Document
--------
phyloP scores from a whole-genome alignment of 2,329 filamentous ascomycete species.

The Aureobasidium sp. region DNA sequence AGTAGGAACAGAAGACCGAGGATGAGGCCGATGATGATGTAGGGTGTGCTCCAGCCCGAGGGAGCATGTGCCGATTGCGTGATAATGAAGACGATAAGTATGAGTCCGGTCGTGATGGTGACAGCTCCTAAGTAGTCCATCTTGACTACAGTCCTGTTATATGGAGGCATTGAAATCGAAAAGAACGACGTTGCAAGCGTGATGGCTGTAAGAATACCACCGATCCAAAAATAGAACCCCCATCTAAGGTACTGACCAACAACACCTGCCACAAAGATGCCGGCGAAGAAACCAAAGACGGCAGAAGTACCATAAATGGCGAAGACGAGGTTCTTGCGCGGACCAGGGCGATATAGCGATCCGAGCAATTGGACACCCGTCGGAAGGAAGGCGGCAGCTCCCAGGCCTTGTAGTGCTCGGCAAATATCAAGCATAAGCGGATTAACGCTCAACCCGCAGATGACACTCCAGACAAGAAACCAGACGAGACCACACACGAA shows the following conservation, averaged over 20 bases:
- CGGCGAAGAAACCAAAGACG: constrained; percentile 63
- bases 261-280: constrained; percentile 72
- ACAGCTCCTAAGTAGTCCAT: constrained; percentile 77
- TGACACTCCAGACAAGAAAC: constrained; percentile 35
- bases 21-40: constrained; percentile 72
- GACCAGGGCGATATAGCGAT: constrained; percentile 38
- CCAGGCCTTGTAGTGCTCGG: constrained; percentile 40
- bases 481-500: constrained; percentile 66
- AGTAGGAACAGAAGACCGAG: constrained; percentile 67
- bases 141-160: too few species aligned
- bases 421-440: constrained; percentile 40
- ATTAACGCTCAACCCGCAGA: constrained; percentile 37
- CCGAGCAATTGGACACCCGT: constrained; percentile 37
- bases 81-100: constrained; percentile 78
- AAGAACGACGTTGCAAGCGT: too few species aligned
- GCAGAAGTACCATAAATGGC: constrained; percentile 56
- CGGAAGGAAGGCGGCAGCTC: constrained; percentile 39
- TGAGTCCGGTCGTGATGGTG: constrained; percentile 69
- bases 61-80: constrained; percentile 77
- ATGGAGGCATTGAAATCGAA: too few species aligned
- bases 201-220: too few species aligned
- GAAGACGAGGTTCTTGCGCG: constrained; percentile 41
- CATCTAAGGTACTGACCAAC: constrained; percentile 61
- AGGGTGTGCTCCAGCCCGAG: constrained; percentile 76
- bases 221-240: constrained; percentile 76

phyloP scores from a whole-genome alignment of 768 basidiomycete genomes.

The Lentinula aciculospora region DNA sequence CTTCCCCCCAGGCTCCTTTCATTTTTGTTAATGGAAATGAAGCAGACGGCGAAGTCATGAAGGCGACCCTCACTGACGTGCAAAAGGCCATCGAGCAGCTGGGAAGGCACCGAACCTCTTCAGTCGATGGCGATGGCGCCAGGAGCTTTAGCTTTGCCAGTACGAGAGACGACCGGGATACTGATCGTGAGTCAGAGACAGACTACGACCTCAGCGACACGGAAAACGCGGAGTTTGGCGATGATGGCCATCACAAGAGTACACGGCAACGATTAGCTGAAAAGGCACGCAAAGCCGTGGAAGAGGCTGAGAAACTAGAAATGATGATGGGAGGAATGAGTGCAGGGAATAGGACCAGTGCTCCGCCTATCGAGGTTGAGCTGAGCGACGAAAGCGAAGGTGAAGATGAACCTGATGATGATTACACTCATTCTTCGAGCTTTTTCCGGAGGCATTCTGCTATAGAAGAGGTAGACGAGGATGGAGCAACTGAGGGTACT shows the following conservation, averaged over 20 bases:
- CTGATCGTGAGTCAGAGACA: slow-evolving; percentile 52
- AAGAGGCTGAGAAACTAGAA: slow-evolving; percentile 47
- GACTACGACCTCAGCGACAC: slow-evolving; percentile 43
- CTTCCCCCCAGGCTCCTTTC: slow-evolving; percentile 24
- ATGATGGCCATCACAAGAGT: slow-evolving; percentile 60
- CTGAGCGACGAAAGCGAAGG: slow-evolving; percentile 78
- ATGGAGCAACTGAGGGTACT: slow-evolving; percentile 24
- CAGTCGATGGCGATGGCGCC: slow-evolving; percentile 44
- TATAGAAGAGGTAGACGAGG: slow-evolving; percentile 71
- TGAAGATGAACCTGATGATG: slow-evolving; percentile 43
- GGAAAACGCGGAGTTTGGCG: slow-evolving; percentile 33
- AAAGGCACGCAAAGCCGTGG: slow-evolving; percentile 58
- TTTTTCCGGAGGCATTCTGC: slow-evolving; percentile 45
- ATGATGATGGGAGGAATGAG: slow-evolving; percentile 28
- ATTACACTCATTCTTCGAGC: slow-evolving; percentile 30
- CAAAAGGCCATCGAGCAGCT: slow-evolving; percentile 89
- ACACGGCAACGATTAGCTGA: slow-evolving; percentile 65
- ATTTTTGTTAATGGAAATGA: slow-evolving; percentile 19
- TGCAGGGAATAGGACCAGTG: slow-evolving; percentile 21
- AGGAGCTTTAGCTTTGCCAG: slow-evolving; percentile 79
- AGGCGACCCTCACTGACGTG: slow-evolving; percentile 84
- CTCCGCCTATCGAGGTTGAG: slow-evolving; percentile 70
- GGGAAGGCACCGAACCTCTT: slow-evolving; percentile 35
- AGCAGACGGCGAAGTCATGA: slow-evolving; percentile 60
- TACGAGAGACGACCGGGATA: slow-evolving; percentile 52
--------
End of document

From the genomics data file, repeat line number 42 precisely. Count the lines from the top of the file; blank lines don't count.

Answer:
- TTTTTCCGGAGGCATTCTGC: slow-evolving; percentile 45